Keep Antibiotics Working
Save antibiotics for when we need them
Keeping farm animals healthy and safe is important. But over-medicating them isn’t the answer. That’s why some farmers are using natural methods like probiotics, oregano or essential oils instead of traditional medical antibiotics. Why would they do that?
The inappropriate use of human antibiotics in agriculture is seen as one of the culprits in the 2 million illnesses and 23,000 deaths caused by drug-resistant bacteria each year in the United States, according to the Centers for Disease Control and Prevention (CDC).
Estimates suggest that 70% of the medically important antibiotics sold in the United States are sold to raise chickens, hogs, and cattle on large farms. Shockingly, these antibiotics are often used routinely not for the treatment of sick animals, but to help them gain weight or prevent disease caused by unhealthy and unsanitary conditions.
Antibiotics are made to help us heal, but overuse speeds up the creation of resistant bacteria, which the CDC considers a top public health threat to the United States. Antibiotic resistant bacteria travels from farms through the poor handling of equipment and animals, through airborne dust blowing off farms, or through water and soil that has been polluted with contaminated feces.
We must eliminate the practice of routinely giving human antibiotics to animals that are not sick—before it’s too late. The consequences are grave. Doctors use these medicines to control common infections and to help procedures such as chemotherapy, organ transplants and dialysis. Preserving the effectiveness of antibiotic drugs is vital to protecting both human and animal health.
Visionary farmers limit antibiotic use by opting for natural methods of immune-system boosting, and by keeping their animals on pasture, which leads to healthier livestock. Some small businesses have made antibiotic-free food a cornerstone of their brand and now some large corporations, such as McDonald’s and Perdue, are choosing to phase out the use of medically important antibiotics. Consumers – like us – are helping to drive this change.
Fair Farms believes that overuse of antibiotics is not healthy for farm animals, farm workers or Maryland residents in general.
Join us in our call for fair farming that keeps antibiotics working.
- VIDEO: Keep Antibiotics Working The act of administering low-doses of human antibiotics to farm animals who aren’t sick is a massive problem that must stop – and stop yesterday. This inappropriate use of antibiotics is linked to the spread of antibiotic resistant bacteria. These “superbugs” sicken millions of Americans every year and kill tens of thousands. In January 2017, when ...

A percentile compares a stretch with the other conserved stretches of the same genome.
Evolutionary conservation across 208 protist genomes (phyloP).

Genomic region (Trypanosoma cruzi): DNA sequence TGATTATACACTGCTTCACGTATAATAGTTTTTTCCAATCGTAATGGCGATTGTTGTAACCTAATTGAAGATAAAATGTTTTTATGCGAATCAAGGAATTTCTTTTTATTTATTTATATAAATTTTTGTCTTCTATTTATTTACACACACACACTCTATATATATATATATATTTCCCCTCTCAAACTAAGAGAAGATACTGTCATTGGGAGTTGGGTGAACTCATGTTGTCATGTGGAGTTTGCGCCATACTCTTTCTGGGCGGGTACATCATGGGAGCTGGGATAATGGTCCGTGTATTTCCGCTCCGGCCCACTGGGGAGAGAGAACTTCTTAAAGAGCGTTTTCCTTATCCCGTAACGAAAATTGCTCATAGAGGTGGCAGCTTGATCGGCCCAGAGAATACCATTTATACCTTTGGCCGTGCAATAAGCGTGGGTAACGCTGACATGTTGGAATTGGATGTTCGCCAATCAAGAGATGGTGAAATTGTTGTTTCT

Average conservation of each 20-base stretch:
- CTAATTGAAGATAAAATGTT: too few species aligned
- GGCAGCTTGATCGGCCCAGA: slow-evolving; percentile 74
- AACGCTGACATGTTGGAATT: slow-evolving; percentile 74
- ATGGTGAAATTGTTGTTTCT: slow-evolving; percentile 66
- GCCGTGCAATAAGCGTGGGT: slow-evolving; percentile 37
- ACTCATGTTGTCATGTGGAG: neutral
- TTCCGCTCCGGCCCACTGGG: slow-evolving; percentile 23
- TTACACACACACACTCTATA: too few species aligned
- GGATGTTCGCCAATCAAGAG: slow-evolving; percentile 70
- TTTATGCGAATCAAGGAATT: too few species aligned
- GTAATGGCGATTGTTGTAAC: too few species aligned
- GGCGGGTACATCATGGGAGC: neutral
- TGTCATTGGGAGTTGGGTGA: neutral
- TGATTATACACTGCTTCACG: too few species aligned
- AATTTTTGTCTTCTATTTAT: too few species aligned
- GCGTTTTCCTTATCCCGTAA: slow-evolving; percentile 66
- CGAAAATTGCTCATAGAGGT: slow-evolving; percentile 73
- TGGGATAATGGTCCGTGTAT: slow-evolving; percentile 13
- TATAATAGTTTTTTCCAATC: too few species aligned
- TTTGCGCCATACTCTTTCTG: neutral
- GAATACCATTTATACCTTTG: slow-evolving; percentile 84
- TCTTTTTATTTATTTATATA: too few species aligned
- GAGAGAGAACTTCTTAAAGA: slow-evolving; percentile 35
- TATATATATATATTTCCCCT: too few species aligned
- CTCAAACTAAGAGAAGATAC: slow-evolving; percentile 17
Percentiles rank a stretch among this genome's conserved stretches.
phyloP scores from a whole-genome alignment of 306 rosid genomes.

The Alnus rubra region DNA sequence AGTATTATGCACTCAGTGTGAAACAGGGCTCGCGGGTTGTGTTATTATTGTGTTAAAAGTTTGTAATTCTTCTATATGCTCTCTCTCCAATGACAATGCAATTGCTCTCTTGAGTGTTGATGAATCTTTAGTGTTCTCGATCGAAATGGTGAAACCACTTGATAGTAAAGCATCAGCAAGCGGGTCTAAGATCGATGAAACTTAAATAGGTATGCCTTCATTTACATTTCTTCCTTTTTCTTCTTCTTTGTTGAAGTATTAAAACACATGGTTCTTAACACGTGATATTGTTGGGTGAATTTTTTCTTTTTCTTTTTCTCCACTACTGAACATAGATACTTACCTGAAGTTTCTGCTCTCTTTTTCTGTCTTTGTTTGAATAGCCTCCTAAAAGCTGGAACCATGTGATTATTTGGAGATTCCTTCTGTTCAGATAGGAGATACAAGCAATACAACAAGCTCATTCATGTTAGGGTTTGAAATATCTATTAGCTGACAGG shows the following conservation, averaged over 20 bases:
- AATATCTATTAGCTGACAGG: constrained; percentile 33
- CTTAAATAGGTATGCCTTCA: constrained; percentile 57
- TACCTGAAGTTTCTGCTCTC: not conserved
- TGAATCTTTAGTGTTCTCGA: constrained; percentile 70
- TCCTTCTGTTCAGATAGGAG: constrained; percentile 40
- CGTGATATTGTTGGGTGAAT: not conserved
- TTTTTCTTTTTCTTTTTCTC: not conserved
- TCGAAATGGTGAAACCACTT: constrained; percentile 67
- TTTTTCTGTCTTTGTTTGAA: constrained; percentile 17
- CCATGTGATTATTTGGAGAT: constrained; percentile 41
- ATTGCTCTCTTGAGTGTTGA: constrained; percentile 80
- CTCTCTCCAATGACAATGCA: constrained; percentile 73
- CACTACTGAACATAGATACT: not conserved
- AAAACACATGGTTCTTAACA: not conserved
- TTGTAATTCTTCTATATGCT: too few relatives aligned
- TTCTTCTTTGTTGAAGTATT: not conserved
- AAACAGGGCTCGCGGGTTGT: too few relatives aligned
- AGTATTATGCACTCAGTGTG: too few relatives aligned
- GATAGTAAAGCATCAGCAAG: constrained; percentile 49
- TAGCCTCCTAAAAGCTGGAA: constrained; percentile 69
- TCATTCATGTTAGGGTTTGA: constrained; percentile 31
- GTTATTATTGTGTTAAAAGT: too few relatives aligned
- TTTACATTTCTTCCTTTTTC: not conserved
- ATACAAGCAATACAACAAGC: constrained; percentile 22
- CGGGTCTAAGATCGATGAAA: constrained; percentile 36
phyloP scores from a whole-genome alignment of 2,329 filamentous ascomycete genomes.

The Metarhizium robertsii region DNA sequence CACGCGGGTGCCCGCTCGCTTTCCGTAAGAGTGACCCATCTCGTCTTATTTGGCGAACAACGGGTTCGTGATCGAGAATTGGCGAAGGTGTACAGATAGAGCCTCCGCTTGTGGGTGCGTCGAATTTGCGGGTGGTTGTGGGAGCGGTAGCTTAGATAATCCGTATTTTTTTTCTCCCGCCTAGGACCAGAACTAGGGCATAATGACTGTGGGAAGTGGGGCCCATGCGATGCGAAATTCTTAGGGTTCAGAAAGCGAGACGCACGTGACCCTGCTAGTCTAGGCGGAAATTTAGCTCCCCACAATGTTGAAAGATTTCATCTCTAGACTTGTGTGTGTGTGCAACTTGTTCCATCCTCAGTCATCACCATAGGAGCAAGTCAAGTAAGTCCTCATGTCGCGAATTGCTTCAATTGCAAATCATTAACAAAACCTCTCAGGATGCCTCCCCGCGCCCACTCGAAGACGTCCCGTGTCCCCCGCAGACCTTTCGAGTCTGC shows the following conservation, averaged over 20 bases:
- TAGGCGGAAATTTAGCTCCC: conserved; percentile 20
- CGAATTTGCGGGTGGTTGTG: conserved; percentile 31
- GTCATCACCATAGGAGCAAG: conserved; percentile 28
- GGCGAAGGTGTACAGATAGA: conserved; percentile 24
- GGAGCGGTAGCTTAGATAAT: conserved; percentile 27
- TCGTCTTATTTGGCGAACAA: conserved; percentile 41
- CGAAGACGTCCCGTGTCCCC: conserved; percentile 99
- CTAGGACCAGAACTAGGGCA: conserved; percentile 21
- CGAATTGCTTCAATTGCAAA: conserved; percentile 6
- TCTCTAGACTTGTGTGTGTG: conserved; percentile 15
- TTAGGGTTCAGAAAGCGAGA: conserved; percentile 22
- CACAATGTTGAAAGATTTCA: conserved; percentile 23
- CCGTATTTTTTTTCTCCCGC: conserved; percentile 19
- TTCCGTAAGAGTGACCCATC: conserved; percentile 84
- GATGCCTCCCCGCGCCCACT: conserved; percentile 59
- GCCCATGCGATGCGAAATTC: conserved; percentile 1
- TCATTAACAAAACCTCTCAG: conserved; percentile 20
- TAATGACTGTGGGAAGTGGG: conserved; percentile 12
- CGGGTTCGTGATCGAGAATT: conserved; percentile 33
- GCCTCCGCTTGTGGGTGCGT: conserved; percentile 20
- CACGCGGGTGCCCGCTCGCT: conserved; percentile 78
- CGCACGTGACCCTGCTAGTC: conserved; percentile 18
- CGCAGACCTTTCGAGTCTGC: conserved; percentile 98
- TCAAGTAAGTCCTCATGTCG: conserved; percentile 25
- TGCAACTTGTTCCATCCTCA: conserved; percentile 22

- Sounding Alarm Bells on Antibiotics As the executive director for Chesapeake Physicians for Social Responsibility (Chesapeake PSR), I lead the organization in recruiting, training and engaging credible health care professionals, scientists and organizations in advocating on important health and social justice issues. Therefore, we were thrilled to see that just weeks ago the Maryland State Medical Society (MedChi), a statewide ...
- Video: Are You Ready for a New Food Future? https://www.youtube.com/watch?v=Ks_ZytiaWu0&feature=youtu.be
- Petition: Tell Sanderson Farms to Stop Confusing Consumers This disgusts me. Joe Sanderson, the CEO of the country’s third-largest poultry producer—Sanderson Farms—has chosen corporate profits over public health. Mr. Sanderson has ignored every major medical authority that says routine antibiotic use breeds resistant bacteria. Not only will his Mississippi-based company continue to encourage its chicken farmers to administer antibiotics to “prevent illness” in poultry; Sanderson ...
- Frederick News Post: The Dreaded Antibiotic-Resistant ‘Superbug’ has Arrived. Now What? Published in the Frederick News Post on July 13, 2016 By Dr. Sara Via and Betsy Nicholas The recent discovery in an American patient of a “superbug” resistant to colistin, an antibiotic of last resort, is currently rocking the medical profession. This resistance gene has now been found in several U.S. communities just a few weeks after ...